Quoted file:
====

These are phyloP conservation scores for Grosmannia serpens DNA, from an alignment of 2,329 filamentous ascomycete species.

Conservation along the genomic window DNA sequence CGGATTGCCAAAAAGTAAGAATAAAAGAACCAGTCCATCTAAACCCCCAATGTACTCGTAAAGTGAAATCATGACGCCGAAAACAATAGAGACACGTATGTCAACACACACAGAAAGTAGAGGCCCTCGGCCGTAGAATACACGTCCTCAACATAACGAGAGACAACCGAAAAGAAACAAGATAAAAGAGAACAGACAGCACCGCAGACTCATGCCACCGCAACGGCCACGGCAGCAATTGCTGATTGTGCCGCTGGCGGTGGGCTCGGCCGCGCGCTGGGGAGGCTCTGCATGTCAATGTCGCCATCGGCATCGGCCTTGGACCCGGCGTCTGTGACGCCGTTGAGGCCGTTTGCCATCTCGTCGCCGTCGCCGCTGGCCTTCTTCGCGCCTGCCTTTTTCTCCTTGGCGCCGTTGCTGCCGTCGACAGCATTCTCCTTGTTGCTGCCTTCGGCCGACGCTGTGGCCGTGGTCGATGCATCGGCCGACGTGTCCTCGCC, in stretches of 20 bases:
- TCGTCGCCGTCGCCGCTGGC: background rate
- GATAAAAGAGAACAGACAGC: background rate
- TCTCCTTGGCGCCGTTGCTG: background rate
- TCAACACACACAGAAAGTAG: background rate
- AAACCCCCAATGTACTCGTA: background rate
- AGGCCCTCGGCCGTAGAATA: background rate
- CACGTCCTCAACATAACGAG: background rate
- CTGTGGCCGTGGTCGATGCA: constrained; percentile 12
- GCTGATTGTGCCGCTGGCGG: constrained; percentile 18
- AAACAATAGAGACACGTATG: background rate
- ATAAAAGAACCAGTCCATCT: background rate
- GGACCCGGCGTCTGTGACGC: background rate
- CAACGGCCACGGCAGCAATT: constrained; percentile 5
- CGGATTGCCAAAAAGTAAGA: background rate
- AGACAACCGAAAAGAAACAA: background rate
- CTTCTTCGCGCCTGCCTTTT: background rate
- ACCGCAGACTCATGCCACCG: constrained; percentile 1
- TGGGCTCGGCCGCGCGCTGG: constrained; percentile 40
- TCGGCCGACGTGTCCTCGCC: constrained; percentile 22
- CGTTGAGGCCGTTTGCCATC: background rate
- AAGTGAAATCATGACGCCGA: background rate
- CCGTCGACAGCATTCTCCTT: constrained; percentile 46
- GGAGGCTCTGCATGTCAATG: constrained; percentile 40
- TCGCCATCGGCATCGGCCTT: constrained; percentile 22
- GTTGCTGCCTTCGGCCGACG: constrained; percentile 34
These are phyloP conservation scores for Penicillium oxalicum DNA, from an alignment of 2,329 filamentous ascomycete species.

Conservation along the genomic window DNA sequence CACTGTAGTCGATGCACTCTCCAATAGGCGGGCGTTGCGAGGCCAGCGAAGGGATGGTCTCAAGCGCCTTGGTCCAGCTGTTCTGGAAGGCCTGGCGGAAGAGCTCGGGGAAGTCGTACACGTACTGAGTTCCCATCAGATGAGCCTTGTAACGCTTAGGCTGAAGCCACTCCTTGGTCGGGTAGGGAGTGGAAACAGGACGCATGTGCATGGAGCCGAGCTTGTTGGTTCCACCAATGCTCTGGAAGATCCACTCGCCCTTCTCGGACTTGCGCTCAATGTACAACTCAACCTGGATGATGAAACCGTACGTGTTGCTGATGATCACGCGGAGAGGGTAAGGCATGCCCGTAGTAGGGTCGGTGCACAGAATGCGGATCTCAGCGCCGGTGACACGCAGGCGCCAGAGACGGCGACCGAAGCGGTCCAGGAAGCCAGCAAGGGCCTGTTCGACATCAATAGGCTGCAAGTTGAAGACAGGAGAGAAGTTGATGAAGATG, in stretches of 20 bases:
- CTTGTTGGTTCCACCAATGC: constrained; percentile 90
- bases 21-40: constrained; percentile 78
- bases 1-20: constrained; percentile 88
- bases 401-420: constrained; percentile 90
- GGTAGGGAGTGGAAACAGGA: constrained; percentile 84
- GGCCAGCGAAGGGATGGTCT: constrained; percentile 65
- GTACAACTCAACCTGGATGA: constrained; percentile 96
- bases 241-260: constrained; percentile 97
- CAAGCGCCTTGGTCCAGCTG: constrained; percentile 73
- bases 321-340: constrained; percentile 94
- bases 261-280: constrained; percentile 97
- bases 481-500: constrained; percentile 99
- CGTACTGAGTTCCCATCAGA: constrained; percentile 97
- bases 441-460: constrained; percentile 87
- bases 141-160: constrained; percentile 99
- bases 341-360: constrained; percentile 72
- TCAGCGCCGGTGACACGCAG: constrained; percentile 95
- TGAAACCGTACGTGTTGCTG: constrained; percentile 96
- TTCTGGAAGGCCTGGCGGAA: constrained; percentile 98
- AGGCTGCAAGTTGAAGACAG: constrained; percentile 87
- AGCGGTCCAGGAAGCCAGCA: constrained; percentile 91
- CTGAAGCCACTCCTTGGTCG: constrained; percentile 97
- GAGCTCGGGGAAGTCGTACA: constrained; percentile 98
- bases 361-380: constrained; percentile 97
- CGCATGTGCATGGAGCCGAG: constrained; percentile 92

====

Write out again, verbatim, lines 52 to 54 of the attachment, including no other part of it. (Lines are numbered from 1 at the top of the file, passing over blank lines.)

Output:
- GAGCTCGGGGAAGTCGTACA: constrained; percentile 98
- bases 361-380: constrained; percentile 97
- CGCATGTGCATGGAGCCGAG: constrained; percentile 92